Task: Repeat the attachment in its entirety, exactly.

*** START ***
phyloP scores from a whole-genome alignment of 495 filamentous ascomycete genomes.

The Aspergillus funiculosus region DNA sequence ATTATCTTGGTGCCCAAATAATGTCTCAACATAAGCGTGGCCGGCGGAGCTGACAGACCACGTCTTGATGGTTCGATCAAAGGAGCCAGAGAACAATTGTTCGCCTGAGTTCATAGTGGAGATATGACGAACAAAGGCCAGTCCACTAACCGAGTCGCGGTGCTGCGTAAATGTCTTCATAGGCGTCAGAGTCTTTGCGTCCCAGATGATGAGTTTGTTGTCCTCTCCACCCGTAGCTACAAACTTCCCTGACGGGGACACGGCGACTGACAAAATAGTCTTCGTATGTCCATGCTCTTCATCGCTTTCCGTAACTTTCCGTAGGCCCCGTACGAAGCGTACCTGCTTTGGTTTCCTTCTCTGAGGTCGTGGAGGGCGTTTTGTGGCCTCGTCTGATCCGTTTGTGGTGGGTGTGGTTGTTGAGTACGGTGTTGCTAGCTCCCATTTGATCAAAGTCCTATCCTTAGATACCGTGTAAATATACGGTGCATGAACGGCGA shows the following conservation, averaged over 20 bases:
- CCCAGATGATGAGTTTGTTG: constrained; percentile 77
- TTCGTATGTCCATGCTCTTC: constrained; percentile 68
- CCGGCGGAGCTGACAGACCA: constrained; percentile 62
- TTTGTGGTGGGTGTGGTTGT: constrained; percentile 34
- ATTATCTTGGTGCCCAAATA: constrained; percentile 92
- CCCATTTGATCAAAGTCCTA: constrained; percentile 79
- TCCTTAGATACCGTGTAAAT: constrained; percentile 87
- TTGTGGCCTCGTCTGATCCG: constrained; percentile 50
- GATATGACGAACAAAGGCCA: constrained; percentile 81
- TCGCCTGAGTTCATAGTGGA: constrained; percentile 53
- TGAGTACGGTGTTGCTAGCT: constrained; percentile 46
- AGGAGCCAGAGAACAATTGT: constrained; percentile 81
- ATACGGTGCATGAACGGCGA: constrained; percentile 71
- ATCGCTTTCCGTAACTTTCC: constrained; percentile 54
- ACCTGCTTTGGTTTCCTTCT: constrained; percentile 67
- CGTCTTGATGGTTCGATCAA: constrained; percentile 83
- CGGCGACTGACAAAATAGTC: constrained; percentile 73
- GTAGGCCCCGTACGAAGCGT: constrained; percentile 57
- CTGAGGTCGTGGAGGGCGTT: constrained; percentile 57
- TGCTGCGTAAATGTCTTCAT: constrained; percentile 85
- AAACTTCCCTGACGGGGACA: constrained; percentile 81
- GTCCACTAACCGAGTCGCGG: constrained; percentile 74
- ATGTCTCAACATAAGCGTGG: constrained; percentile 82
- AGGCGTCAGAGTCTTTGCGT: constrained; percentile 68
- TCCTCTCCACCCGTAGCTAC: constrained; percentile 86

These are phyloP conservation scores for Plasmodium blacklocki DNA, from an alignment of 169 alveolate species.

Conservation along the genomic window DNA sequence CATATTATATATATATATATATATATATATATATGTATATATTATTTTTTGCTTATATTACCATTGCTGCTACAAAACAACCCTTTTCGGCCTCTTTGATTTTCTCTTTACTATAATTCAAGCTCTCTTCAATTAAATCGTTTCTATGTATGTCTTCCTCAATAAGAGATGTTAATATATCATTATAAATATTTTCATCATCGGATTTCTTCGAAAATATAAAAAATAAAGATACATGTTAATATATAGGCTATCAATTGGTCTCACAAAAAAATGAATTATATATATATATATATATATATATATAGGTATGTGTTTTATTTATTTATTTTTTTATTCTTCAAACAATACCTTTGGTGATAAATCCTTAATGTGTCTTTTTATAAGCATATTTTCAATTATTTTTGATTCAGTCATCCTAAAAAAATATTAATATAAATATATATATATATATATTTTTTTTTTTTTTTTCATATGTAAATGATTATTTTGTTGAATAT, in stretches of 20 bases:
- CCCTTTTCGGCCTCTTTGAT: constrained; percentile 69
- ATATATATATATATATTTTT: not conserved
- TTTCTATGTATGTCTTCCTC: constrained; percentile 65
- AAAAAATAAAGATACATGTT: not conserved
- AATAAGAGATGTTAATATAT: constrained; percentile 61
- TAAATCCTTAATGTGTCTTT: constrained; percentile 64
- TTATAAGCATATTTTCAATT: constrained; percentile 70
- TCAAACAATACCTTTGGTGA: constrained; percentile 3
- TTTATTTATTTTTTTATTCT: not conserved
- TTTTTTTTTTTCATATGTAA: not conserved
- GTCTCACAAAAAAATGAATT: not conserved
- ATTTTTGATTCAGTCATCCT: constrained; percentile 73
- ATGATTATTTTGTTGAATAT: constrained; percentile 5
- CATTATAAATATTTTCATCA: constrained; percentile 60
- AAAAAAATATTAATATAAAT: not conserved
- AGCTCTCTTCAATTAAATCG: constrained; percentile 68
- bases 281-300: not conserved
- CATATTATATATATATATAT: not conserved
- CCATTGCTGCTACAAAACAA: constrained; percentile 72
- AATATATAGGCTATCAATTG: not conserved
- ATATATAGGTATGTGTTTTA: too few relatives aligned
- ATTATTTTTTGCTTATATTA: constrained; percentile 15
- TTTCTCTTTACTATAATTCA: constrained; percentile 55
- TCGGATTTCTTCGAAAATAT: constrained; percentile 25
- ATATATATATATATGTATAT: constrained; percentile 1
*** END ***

phyloP scores from a whole-genome alignment of 495 filamentous ascomycete genomes.

The Aspergillus funiculosus region DNA sequence ATTATCTTGGTGCCCAAATAATGTCTCAACATAAGCGTGGCCGGCGGAGCTGACAGACCACGTCTTGATGGTTCGATCAAAGGAGCCAGAGAACAATTGTTCGCCTGAGTTCATAGTGGAGATATGACGAACAAAGGCCAGTCCACTAACCGAGTCGCGGTGCTGCGTAAATGTCTTCATAGGCGTCAGAGTCTTTGCGTCCCAGATGATGAGTTTGTTGTCCTCTCCACCCGTAGCTACAAACTTCCCTGACGGGGACACGGCGACTGACAAAATAGTCTTCGTATGTCCATGCTCTTCATCGCTTTCCGTAACTTTCCGTAGGCCCCGTACGAAGCGTACCTGCTTTGGTTTCCTTCTCTGAGGTCGTGGAGGGCGTTTTGTGGCCTCGTCTGATCCGTTTGTGGTGGGTGTGGTTGTTGAGTACGGTGTTGCTAGCTCCCATTTGATCAAAGTCCTATCCTTAGATACCGTGTAAATATACGGTGCATGAACGGCGA shows the following conservation, averaged over 20 bases:
- CCCAGATGATGAGTTTGTTG: constrained; percentile 77
- TTCGTATGTCCATGCTCTTC: constrained; percentile 68
- CCGGCGGAGCTGACAGACCA: constrained; percentile 62
- TTTGTGGTGGGTGTGGTTGT: constrained; percentile 34
- ATTATCTTGGTGCCCAAATA: constrained; percentile 92
- CCCATTTGATCAAAGTCCTA: constrained; percentile 79
- TCCTTAGATACCGTGTAAAT: constrained; percentile 87
- TTGTGGCCTCGTCTGATCCG: constrained; percentile 50
- GATATGACGAACAAAGGCCA: constrained; percentile 81
- TCGCCTGAGTTCATAGTGGA: constrained; percentile 53
- TGAGTACGGTGTTGCTAGCT: constrained; percentile 46
- AGGAGCCAGAGAACAATTGT: constrained; percentile 81
- ATACGGTGCATGAACGGCGA: constrained; percentile 71
- ATCGCTTTCCGTAACTTTCC: constrained; percentile 54
- ACCTGCTTTGGTTTCCTTCT: constrained; percentile 67
- CGTCTTGATGGTTCGATCAA: constrained; percentile 83
- CGGCGACTGACAAAATAGTC: constrained; percentile 73
- GTAGGCCCCGTACGAAGCGT: constrained; percentile 57
- CTGAGGTCGTGGAGGGCGTT: constrained; percentile 57
- TGCTGCGTAAATGTCTTCAT: constrained; percentile 85
- AAACTTCCCTGACGGGGACA: constrained; percentile 81
- GTCCACTAACCGAGTCGCGG: constrained; percentile 74
- ATGTCTCAACATAAGCGTGG: constrained; percentile 82
- AGGCGTCAGAGTCTTTGCGT: constrained; percentile 68
- TCCTCTCCACCCGTAGCTAC: constrained; percentile 86

These are phyloP conservation scores for Plasmodium blacklocki DNA, from an alignment of 169 alveolate species.

Conservation along the genomic window DNA sequence CATATTATATATATATATATATATATATATATATGTATATATTATTTTTTGCTTATATTACCATTGCTGCTACAAAACAACCCTTTTCGGCCTCTTTGATTTTCTCTTTACTATAATTCAAGCTCTCTTCAATTAAATCGTTTCTATGTATGTCTTCCTCAATAAGAGATGTTAATATATCATTATAAATATTTTCATCATCGGATTTCTTCGAAAATATAAAAAATAAAGATACATGTTAATATATAGGCTATCAATTGGTCTCACAAAAAAATGAATTATATATATATATATATATATATATATAGGTATGTGTTTTATTTATTTATTTTTTTATTCTTCAAACAATACCTTTGGTGATAAATCCTTAATGTGTCTTTTTATAAGCATATTTTCAATTATTTTTGATTCAGTCATCCTAAAAAAATATTAATATAAATATATATATATATATATTTTTTTTTTTTTTTTCATATGTAAATGATTATTTTGTTGAATAT, in stretches of 20 bases:
- CCCTTTTCGGCCTCTTTGAT: constrained; percentile 69
- ATATATATATATATATTTTT: not conserved
- TTTCTATGTATGTCTTCCTC: constrained; percentile 65
- AAAAAATAAAGATACATGTT: not conserved
- AATAAGAGATGTTAATATAT: constrained; percentile 61
- TAAATCCTTAATGTGTCTTT: constrained; percentile 64
- TTATAAGCATATTTTCAATT: constrained; percentile 70
- TCAAACAATACCTTTGGTGA: constrained; percentile 3
- TTTATTTATTTTTTTATTCT: not conserved
- TTTTTTTTTTTCATATGTAA: not conserved
- GTCTCACAAAAAAATGAATT: not conserved
- ATTTTTGATTCAGTCATCCT: constrained; percentile 73
- ATGATTATTTTGTTGAATAT: constrained; percentile 5
- CATTATAAATATTTTCATCA: constrained; percentile 60
- AAAAAAATATTAATATAAAT: not conserved
- AGCTCTCTTCAATTAAATCG: constrained; percentile 68
- bases 281-300: not conserved
- CATATTATATATATATATAT: not conserved
- CCATTGCTGCTACAAAACAA: constrained; percentile 72
- AATATATAGGCTATCAATTG: not conserved
- ATATATAGGTATGTGTTTTA: too few relatives aligned
- ATTATTTTTTGCTTATATTA: constrained; percentile 15
- TTTCTCTTTACTATAATTCA: constrained; percentile 55
- TCGGATTTCTTCGAAAATAT: constrained; percentile 25
- ATATATATATATATGTATAT: constrained; percentile 1